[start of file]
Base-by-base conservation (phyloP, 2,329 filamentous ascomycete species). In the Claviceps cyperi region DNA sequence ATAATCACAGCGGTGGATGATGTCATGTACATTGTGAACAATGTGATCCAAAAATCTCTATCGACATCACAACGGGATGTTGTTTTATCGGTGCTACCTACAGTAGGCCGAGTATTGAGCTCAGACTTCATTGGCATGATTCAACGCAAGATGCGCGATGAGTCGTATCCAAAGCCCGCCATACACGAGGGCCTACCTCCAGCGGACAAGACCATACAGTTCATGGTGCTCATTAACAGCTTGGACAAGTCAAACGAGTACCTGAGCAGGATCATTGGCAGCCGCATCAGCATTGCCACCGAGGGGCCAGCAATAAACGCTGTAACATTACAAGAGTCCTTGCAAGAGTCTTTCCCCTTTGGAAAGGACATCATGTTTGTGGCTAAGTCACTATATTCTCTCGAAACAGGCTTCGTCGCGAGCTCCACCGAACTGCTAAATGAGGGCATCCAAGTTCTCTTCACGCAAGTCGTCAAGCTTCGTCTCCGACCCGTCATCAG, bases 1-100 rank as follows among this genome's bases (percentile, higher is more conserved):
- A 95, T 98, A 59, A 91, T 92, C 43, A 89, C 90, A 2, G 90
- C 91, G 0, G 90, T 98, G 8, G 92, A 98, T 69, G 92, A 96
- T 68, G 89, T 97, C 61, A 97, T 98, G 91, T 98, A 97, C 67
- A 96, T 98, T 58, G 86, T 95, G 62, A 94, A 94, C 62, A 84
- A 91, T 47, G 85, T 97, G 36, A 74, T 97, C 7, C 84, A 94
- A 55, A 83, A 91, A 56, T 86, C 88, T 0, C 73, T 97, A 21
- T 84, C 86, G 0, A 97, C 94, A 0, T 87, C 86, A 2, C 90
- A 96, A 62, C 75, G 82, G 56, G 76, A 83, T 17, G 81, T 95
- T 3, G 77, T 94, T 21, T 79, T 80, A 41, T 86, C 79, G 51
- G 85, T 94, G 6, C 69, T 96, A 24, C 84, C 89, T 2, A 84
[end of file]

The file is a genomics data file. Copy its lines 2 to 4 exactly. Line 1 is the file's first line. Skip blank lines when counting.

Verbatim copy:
- A 95, T 98, A 59, A 91, T 92, C 43, A 89, C 90, A 2, G 90
- C 91, G 0, G 90, T 98, G 8, G 92, A 98, T 69, G 92, A 96
- T 68, G 89, T 97, C 61, A 97, T 98, G 91, T 98, A 97, C 67